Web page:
Far-right on the march: Threat to minorities and the left

The far-right ape and are emboldened by the racism and bigotry being pumped out by Trump. They will also feel their bigotry is given credence by racism from establishment figures, like Boris Johnson describing women who wear burqas as looking “like letter boxes.”

On 9th June, 15,000 people marched in London behind the racist, far-right Football Lads Alliance, greatly outnumbering an anti-racist counter-protest. On same day, several hundred marched in Belfast in a protest organised by Britain First and loyalist councillor Jolene Bunting. When they rallied again weeks later, however, they were outnumbered by a significant mobilisation of anti-racists. These racist organisations pose a threat to minorities. Mosques and Sikh temples have been attacked on such demonstrations in Britain. They have also attacked the left and trade union activists, injuring RMT Assistant General Steve Hedley attacking a socialist bookshop.

Their rallying call has been for the release of former English Defence League leader Tommy Robinson. Robinson was handed a 10-month jail sentence for contempt of court, in addition to a 3-month suspended sentence. The far-right ape and are emboldened by the racism and bigotry being pumped out by Trump. They will also feel their bigotry is given credence by racism from establishment figures, like Boris Johnson describing women who wear burqas as looking “like letter boxes.”

Cross-community response needed

In Belfast, the far-right demonstrations have attempted to portray themselves as “cross-community”, with tricolours appearing alongside the Union flag. Far-right material with loyalist images has been distributed in working-class Protestant areas. In Catholic areas, similar material has been distributed, but with nationalist and Catholic iconography. In the 1930s, Oswald Mosley’s British Union of Fascists acted similarly, launching Ulster Fascists and claiming to represent both communities, developing connection with reactionary nationalist figures.

However, to build a base, these organisations ultimately come down on one side or the other. A key figure in the mobilisations here been loyalist councillor Jolene Bunting and the focus of Britain First is to build in Protestant working-class communities, while other fascist organisations, including Generation Identity, seek to build an all-Ireland organisation. Anti-racists need to be firmly cross-community and able to intervene in both communities. The intervention of dissident republican organisation in these protests allows them to be portrayed as simply issues of Orange against Green, which serves the interests of the far-right.

The trade unions which organise Protestant and Catholic working-class people have a responsibility to play a central role in organising against fascism. It is particularly welcome that public sector union NIPSA has taken an initiative to organise a trade union network against racism and fascism. This network has already played a role in confronting Britain First’s attempt to organise a rally in Newtownards.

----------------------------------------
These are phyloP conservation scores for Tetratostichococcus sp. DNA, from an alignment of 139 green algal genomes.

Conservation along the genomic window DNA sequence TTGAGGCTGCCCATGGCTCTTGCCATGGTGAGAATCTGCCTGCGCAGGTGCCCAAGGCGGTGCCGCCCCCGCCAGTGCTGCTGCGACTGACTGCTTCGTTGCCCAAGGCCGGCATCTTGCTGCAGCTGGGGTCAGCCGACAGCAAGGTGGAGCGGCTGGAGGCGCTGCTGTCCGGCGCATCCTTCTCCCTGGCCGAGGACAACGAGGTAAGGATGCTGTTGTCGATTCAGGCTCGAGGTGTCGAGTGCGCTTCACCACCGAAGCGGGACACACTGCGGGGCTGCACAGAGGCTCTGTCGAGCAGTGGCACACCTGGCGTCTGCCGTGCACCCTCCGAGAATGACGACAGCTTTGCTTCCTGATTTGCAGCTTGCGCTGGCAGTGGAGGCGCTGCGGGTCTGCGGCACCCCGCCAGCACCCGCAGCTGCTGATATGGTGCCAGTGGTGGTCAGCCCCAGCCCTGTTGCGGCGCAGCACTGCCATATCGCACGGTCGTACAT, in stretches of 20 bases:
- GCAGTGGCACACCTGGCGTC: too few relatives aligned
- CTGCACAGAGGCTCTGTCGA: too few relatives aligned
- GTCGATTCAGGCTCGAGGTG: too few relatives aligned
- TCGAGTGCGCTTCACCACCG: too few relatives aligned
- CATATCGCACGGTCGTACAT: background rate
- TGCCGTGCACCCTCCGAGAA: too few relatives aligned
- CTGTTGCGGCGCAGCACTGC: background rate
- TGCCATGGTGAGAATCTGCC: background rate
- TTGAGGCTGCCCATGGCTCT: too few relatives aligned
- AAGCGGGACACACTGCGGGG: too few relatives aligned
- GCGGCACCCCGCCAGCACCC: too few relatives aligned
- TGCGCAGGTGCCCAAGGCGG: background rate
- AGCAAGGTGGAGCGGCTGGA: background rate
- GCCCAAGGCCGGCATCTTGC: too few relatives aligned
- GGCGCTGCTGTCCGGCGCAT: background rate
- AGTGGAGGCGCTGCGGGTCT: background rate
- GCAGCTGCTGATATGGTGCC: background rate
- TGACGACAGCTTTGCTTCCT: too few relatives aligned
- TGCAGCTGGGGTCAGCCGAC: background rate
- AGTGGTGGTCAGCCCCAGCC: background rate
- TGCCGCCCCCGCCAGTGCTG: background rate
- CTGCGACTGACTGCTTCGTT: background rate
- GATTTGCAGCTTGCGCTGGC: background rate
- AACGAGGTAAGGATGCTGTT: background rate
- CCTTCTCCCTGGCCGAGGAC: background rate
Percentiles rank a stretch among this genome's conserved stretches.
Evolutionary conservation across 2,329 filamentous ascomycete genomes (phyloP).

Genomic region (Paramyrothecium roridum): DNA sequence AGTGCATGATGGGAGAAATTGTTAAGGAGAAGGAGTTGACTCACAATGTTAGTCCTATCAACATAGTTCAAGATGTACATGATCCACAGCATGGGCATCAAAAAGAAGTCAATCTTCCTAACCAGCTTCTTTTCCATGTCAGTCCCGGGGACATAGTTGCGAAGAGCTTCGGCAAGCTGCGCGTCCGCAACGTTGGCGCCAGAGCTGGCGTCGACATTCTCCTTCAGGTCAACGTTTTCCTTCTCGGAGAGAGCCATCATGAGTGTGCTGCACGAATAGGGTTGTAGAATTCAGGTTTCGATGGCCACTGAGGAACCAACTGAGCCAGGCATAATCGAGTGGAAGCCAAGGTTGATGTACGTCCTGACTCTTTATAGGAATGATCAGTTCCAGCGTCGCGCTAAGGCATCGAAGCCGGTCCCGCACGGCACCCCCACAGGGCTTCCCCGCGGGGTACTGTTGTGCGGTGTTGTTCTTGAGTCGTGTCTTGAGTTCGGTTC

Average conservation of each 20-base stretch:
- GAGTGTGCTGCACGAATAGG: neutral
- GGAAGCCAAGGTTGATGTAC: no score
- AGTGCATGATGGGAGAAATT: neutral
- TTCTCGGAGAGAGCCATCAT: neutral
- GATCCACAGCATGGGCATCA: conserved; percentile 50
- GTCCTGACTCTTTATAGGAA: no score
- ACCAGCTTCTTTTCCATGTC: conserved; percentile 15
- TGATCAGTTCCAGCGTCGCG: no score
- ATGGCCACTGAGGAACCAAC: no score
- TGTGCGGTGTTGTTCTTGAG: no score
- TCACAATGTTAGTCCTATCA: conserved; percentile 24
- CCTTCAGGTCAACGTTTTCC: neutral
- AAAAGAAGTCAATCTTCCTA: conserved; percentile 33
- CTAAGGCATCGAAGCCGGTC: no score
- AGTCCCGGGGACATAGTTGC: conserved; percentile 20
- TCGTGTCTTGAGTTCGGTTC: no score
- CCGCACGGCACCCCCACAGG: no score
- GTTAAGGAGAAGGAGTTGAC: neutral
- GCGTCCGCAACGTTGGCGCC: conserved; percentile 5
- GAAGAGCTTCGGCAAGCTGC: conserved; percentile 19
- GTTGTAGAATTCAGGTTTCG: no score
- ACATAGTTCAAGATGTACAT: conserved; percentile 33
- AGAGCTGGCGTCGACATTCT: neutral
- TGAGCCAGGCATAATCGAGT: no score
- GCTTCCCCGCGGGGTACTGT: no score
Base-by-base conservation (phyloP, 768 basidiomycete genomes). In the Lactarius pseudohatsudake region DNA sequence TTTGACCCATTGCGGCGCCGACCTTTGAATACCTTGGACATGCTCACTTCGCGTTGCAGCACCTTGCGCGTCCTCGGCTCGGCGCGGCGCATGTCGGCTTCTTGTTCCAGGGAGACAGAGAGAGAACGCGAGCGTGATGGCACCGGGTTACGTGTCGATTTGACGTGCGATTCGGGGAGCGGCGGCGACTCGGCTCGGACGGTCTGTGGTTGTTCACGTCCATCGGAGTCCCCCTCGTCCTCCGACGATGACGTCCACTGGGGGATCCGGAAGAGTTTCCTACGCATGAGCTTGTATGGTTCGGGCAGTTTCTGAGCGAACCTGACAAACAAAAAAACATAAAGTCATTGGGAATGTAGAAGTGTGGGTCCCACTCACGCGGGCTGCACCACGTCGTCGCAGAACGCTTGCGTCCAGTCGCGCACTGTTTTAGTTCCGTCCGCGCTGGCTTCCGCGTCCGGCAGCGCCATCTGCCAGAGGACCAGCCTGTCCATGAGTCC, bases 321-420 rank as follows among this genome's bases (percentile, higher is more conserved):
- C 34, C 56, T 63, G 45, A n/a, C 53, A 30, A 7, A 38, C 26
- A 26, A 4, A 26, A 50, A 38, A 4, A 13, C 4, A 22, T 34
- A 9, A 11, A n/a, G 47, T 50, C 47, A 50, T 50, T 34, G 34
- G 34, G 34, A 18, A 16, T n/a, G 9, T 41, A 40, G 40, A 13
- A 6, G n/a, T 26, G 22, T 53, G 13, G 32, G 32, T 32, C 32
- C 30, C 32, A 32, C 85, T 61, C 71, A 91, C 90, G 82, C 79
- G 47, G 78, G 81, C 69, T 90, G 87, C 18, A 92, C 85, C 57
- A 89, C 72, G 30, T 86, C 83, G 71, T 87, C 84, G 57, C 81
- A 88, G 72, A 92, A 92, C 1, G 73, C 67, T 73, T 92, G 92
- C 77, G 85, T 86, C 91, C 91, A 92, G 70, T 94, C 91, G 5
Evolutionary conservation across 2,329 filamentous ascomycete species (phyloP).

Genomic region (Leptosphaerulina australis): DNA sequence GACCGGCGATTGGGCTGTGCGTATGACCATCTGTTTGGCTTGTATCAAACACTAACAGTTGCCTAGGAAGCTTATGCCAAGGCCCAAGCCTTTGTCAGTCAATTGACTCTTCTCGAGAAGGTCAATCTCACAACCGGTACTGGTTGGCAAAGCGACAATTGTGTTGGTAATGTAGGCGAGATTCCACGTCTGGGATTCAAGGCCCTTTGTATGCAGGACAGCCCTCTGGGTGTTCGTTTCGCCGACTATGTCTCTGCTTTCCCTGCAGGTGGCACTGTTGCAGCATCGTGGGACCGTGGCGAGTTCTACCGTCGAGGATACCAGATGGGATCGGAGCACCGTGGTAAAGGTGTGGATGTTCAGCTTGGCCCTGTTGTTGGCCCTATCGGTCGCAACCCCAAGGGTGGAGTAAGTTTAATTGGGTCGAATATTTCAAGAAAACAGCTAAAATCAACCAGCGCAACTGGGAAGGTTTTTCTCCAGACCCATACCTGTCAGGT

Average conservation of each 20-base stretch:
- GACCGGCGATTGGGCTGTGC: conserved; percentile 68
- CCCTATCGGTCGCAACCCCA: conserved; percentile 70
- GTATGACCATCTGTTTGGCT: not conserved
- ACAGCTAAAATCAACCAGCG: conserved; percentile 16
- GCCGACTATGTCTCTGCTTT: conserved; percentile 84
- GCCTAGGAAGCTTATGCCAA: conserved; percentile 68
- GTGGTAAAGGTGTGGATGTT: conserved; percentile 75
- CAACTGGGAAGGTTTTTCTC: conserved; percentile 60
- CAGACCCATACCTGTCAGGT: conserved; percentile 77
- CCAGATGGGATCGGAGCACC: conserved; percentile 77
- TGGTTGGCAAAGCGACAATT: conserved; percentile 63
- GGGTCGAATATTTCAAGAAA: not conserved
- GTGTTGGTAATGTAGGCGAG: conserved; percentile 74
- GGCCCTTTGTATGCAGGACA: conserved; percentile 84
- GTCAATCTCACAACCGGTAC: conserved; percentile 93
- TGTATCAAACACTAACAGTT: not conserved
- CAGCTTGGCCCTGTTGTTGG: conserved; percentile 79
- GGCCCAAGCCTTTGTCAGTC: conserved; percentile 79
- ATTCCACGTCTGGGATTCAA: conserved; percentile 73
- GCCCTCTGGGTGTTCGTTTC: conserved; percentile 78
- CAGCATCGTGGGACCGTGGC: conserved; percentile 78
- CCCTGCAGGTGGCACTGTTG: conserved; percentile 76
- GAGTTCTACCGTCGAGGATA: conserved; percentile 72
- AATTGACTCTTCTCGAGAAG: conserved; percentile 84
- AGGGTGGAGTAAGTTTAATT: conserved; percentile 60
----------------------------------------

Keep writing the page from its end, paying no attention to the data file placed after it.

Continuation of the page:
Alt-right pushed back in US

With Trump and alt-right, the far-right look to America for inspiration and guidance but so should those serious about challenging racism and facism. Last year’s Unite the Right rally in Charlottesville was a show of strength of the alt-right. One anti-fascist was killed and the events of that day, alongside Trump’s equivocal response, provoked serious mobilisations. 40,000 marched in Boston at short notice and the threat of similar mobilisations in major cities was cut across. While the threat of the alt-right has not gone away, this year’s Unite the Right event was tiny. Alt-right organisations are in crisis and figures associated with the them, most notably Steve Bannon, have been removed from Trump’s administration. It was the tactic of mass mobilisation that was key to making this happen.

Unite to fight for a decent life for all

Linked with mass mobilisation when the far-right organise, there is a need for a proactive approach to cut across racists been able to build. Part of that is to stand firmly on the front-line with those are under attack. Events like the Diversity Carnival planned in Belfast on 1st September can play an important role in building the confidence of those facing attacks. However,  alongside that, there needs to be a struggle to take up the issues that allow the far-right to grow, including the lack of jobs, homes and, for many young people, a feeling that they have no future. We must challenge the idea that immigrants and stealing jobs and houses, but also we must take action to fight for investment in jobs and housing for all. Here, the trade unions have a crucial role to play. By actively engaging in a struggle against austerity and poverty, people can be won to collective action as a solution, as opposed to scapegoating.

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